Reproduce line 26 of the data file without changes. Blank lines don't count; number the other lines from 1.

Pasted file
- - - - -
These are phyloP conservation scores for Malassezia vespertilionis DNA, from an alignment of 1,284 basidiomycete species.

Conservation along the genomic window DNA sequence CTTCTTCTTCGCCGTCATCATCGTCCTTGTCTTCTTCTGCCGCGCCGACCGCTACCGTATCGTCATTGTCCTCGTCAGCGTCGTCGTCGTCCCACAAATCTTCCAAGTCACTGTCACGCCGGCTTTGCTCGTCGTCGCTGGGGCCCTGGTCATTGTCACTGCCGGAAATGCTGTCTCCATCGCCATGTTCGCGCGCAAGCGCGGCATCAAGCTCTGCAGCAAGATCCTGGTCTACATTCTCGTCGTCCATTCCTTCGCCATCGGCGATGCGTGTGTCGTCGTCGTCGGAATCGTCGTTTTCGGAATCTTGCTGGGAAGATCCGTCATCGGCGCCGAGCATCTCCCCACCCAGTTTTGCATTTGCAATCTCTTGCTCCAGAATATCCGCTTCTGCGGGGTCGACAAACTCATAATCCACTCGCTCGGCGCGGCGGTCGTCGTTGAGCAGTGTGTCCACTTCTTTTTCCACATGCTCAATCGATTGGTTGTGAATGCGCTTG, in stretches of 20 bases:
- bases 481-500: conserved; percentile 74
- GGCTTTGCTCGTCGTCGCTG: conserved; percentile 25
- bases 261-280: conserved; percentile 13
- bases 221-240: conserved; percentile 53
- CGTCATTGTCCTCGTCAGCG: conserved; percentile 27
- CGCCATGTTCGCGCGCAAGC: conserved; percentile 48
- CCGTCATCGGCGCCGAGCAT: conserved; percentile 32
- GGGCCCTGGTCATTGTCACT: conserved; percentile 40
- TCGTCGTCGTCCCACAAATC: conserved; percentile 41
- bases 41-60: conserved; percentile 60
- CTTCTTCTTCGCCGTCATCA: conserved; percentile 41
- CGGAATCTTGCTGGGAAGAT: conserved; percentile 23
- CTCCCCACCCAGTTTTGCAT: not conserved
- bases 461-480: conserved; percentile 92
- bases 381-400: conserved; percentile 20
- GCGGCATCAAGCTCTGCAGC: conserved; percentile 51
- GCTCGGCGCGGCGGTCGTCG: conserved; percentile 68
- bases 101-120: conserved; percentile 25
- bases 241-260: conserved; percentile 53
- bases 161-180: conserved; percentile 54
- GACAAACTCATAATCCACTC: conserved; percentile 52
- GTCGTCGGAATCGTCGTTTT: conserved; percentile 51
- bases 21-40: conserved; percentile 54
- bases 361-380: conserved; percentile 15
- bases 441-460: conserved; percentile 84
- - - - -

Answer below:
- bases 361-380: conserved; percentile 15